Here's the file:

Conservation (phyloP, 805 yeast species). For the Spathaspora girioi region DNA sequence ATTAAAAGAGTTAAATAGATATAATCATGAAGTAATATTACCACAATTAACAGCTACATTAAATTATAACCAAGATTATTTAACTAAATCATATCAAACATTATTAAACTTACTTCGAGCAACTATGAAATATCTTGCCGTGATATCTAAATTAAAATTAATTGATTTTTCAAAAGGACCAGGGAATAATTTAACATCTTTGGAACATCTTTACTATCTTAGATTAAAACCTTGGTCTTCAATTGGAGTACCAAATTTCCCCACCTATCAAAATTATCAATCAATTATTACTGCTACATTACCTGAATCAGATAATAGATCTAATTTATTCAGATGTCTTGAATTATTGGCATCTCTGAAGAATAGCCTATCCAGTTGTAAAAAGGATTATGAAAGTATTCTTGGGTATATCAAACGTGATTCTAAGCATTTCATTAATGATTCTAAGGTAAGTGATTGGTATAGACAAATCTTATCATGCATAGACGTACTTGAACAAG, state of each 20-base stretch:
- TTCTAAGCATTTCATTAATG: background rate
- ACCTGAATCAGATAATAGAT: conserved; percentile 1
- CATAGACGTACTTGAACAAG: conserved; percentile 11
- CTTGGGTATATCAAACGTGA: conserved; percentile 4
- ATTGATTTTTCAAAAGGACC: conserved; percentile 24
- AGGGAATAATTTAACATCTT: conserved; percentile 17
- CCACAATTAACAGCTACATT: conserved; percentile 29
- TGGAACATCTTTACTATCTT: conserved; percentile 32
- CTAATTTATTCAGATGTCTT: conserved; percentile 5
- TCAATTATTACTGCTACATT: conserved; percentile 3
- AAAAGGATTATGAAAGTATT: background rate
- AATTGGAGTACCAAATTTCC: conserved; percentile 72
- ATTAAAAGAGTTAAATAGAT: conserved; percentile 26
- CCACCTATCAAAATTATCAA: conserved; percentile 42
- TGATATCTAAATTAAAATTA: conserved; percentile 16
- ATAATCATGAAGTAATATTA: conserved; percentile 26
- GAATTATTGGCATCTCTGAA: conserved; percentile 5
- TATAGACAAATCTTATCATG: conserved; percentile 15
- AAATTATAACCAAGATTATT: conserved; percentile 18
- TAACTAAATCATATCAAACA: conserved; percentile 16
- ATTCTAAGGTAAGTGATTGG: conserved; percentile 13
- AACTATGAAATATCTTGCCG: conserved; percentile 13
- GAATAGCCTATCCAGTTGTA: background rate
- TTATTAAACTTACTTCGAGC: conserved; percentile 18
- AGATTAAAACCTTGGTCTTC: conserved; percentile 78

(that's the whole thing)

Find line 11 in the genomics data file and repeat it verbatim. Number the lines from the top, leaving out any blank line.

- TCAATTATTACTGCTACATT: conserved; percentile 3